As discussed earlier it is hard to state that fulachta fiadh were used conclusively for cooking due to the lack of animal remains. In all the excavation reports I have read they all seem to ‘assume’ that cooking went on e.g. “The assumption that this was a cooking trough therefore, is mainly based on the steep nature of its sides, especially the west and south sides (which were) particularly steeply cut” (Doody 1987). There are some sites that cooking definitely did take place. One such site is Peter Street, Waterford. The site “appears to have been used for cooking. The presence of at least four mortars in the background fill suggests that this area was used for the preparation of food” (Walsh 1990). The finds of animal bones also depends on the quality of the soil from the area the site is found in. If the soil is in any way acidic no animal bones would remain. A fulachta fiadh excavated at Fahee South, Co. Clare produced a large number of animal bones from the trough, pit and surface area of the site. “The preservation of bone at Fahee South, may be due to a reduced soil acidity caused by the effect of the carboniferous limestone on the soil and ground water” (O’Drisceoil 1988). This fact must be taken into consideration when deliberating on the cooking theory.
There is one last point of discussion I would like to develop upon. Just as I compared fulachta fiadh to other baths/saunas in the world I would like to compare them now to other cooking sites in the world. If we look to Switzerland there are comparisons to be made with some bronze and iron age cooking ovens. There are a lot of similarities to be found between the stone lined pit at Ballyvourney and cooking ovens at La Roche. The pit at Ballyvourney was 2m in length. It was wedge shaped and six thin flags of shale were lain down to form a floor. A thick layer of fine charcoal had been brushed out through a small gap in the north east corner, so obviously a fire had been lit inside, probably to heat the floor and the walls of the pit. The pit was also built to receive heated stones. At La Roche in Switzerland a rectangular structure was found measuring 2m in length. Stones measuring between 10 and 17cm, partly burned, cracked or shattered formed a regular horizontal layer on the floor. Under the stones a thick deposit of ash and charcoal was found. At a similar second structure at the same site, stones showing signs of fire were found in small piles outside the pit, remains of an animal bone at La Roche also go to show that the site was used for cooking (Ramseyer, 1990). The similarities of both sites are hard to ignore.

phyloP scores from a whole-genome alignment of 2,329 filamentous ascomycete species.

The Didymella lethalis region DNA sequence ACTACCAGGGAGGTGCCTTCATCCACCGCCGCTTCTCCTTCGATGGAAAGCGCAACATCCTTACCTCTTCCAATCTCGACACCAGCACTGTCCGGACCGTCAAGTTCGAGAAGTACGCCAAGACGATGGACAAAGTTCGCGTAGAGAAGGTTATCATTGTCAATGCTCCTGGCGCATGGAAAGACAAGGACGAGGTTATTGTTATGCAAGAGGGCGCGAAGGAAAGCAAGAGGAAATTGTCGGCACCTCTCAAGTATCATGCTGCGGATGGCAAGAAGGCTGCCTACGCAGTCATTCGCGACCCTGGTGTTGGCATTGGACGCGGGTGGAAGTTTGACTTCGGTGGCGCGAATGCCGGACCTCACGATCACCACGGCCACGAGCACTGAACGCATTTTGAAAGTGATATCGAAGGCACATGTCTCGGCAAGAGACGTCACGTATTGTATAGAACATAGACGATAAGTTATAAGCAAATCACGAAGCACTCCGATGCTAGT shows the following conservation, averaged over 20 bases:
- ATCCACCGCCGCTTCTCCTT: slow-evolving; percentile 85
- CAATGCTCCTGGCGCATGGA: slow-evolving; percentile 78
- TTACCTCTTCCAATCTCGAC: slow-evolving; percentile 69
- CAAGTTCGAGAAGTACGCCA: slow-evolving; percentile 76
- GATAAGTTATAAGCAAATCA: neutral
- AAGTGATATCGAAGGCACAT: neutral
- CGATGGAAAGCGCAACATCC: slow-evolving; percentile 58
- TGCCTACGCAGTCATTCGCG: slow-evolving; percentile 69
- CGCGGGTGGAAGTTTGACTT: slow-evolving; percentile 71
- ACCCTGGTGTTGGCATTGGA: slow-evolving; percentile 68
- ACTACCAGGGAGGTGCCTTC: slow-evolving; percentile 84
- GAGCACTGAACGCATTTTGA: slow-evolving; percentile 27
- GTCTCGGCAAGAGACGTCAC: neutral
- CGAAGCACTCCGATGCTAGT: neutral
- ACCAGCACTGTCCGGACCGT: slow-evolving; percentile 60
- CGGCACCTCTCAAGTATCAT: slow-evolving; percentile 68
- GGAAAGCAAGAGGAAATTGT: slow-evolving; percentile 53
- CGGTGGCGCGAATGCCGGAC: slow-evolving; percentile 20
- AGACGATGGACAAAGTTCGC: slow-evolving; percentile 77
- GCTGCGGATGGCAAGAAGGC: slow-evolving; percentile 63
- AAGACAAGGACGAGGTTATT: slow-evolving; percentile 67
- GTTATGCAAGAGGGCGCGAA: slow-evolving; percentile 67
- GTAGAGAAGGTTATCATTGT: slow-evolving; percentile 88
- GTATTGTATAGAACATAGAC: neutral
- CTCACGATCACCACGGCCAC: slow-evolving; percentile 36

I also think it is important to mention that the name fulacht fiadh and fulacht fian have been in the Irish language for at least a millennium. The word fulacht originally meant a recess or cavity and through time it came to be known as a pit used for cooking. Fiadh and fian further emphasise this as they translate as ‘of the deer’ and ‘of the roving band of hunters’ respectively. This all matches up with the literary references to fulachta fiadh being cooking places.
What are fulachta fiadh? |
Arguments for cooking |
Arguments for bathing/saunas |
Arguments for textile centres/laundries |
A compendium of excavted fulachta fiadh | The study of textiles in archaeology | Bibliography |
The washing experiment | The dyeing experiment | The fulling experiment | Results and concluding thoughts |